The question arose as to why Steffen was penalized more for his error. Apparenly a partial answer was that since Isabel's test had a higher level of difficulty, she lost fewer points. Uhm, since when did dressage take on the miserable scoring system of gymnastics? A "10" piaffe is a "10" piaffe whether an Intermediare horse is doing it, or a Lippizan from the Spanish Riding School is doing it. There is no "level of difficulty" score!
This was not, from what I have read, the only issue of questionable scoring, and rumor has it, the German, Dutch, Danish, and US teams have filed protests with the FEI. While it's not likely anything will be done about the Olympic scores, we can only hope that this kind of "adjust the score according to whose riding on their reputation" will be investigated and changed to level the playing field.
Anky's ride did deserve first place, but, according to FEI rules, it is mandatory for the rider to stop and salute at the end of the test or be elimitated. Salinero did not halt, and Anky never saluted. (Unless you call widening your hands to drop the reins and then waving at the crowd a salute.)
The ulitmate insult was when the US TV station offered its "Coverage" of dressage last night. They showed Courtney's ride, Isabel's ride and then Steffen entered the arena. Five movements into the test, the cut away to a commercial, promising to be back with his score! Sure enough, that's exactly what happened. Then, they showed Anky's ride--including the no salute--and that was that. So much for the dressage coverage. Thank goodness for my friends!!!!!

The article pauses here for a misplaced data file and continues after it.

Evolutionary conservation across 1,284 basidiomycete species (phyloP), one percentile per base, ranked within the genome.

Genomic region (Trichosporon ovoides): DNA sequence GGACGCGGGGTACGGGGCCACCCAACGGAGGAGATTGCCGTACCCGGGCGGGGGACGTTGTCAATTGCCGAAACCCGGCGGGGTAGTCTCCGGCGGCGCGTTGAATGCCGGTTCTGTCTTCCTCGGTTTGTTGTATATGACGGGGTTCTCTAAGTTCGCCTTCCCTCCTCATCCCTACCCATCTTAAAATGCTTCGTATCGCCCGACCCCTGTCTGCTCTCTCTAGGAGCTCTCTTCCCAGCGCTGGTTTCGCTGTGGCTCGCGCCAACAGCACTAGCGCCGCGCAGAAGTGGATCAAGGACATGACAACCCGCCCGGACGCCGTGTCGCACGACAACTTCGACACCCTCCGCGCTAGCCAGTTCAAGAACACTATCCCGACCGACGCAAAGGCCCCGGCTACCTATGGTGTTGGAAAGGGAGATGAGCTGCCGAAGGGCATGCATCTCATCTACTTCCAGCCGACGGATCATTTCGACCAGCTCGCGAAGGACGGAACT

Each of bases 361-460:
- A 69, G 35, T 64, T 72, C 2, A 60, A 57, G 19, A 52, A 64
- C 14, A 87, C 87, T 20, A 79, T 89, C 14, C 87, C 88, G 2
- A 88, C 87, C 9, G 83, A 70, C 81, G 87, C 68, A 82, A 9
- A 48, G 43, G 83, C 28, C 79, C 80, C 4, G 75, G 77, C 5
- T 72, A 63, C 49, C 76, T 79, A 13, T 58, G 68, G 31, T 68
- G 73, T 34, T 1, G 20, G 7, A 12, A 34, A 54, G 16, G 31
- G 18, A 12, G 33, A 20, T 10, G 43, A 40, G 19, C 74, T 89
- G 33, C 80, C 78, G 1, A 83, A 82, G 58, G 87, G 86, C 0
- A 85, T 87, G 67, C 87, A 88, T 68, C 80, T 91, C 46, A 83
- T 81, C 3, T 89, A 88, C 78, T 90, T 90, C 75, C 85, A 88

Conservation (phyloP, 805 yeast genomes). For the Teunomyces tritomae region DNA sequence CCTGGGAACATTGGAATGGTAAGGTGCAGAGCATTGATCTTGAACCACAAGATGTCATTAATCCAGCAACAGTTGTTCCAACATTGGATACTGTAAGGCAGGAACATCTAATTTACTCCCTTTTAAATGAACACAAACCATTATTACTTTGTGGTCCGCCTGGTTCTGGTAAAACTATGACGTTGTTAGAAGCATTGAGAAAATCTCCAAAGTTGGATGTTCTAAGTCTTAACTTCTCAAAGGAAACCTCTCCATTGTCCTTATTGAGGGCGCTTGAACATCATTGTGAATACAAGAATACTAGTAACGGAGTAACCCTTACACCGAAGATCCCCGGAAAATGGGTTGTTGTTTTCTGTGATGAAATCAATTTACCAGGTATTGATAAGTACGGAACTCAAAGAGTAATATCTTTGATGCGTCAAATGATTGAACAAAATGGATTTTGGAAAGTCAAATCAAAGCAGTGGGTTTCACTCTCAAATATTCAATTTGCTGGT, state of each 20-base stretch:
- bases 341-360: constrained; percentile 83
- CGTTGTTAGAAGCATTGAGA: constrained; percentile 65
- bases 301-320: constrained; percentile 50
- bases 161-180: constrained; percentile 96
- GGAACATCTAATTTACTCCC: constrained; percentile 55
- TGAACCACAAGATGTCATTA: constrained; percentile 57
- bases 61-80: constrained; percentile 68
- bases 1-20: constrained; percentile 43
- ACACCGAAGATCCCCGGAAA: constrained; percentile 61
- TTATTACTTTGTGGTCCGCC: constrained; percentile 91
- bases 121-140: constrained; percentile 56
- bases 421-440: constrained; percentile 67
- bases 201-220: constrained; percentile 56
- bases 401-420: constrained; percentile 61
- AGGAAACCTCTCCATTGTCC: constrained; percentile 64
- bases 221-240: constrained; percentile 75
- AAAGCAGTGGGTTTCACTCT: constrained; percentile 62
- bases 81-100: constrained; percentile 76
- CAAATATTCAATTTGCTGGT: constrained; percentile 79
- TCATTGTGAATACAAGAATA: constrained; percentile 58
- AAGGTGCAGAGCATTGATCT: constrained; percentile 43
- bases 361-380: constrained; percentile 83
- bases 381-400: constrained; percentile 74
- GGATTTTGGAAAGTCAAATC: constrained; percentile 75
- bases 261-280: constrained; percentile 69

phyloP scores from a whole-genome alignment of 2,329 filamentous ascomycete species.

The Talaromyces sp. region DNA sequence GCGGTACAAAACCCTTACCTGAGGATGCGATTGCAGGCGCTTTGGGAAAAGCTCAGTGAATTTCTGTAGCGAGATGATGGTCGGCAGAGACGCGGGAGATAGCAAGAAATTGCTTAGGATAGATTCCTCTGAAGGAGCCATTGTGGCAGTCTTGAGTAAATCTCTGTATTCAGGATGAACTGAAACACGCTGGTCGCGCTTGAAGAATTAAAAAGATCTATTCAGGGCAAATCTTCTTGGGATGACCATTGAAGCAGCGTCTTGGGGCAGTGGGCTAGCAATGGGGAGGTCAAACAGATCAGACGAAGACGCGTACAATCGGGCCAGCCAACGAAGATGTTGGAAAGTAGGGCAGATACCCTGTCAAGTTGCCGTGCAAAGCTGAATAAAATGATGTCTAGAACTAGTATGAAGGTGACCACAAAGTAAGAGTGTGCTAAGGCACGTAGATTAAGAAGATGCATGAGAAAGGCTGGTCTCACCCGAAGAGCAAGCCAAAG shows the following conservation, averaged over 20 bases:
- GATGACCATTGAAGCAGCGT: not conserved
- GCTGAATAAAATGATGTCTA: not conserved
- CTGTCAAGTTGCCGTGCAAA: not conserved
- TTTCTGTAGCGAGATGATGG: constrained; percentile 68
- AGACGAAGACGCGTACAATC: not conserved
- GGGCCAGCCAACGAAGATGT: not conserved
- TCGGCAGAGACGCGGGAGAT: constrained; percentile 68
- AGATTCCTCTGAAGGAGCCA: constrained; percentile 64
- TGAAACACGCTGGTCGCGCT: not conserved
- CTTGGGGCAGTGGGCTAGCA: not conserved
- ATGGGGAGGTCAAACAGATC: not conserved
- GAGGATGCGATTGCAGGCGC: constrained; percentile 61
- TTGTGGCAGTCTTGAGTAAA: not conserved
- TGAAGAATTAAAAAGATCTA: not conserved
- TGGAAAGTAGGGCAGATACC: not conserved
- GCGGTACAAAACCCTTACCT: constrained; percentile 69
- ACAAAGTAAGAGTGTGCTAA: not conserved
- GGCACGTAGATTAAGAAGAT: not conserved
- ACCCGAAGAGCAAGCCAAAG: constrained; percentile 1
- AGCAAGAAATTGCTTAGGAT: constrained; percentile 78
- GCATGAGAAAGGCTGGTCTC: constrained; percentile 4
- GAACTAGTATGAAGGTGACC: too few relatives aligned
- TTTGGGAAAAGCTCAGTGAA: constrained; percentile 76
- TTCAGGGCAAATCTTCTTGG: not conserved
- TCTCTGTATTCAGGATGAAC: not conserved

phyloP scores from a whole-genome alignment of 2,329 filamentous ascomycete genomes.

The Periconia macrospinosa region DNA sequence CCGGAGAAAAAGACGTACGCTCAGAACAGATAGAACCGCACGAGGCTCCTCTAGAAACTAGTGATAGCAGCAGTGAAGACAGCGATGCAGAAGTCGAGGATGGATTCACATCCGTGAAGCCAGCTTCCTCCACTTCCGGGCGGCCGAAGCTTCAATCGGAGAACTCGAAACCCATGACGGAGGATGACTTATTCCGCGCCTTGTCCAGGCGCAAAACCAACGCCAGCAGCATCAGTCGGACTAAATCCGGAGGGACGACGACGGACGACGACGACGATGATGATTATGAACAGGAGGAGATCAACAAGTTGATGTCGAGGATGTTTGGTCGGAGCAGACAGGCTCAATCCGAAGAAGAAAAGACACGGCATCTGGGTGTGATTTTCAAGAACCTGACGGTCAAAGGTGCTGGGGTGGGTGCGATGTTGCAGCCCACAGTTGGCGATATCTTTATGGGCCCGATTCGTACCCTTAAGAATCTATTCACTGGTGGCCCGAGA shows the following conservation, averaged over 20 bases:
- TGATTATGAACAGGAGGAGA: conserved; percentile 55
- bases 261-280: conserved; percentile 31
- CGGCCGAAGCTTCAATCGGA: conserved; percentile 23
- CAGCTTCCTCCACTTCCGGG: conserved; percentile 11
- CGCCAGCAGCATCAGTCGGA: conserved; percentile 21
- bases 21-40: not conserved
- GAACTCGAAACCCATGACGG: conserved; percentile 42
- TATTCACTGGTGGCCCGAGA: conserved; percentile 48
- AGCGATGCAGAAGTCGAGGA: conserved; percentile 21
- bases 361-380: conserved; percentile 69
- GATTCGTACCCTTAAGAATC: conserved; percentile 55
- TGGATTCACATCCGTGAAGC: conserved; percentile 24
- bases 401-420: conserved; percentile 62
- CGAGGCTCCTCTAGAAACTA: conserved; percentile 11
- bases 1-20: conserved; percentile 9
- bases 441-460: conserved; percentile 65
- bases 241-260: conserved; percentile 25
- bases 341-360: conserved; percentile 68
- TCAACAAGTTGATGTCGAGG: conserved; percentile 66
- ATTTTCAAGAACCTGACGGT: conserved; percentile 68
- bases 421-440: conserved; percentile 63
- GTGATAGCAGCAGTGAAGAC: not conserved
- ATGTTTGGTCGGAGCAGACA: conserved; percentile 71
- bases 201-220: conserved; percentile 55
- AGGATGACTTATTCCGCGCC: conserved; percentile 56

I had physical therapy and an adjustment in the afternoon. Then I went for a swim and that was the day. Hot again and even though it did cool off in the evening, after the adjustment I didn't want to ride.
I did ride late this morning/early afternoon. In fact, I've just come in.
Tucker was terrible. He is stalling out completely, refusing to move forward on contact, and absolutely stuck. When he does this he will not even move in a circle. This is back to how he was before I treated him for the ulcers OR how he was when he hurt his stifle.
Since he is far from fit, it well could be the stifle but I had no particular sympathy for him as this is a total overreaction. It could also be an ulcer issue again as he has had two pretty traumatic issues with lameness with first the abscess and then the stepped on shoe.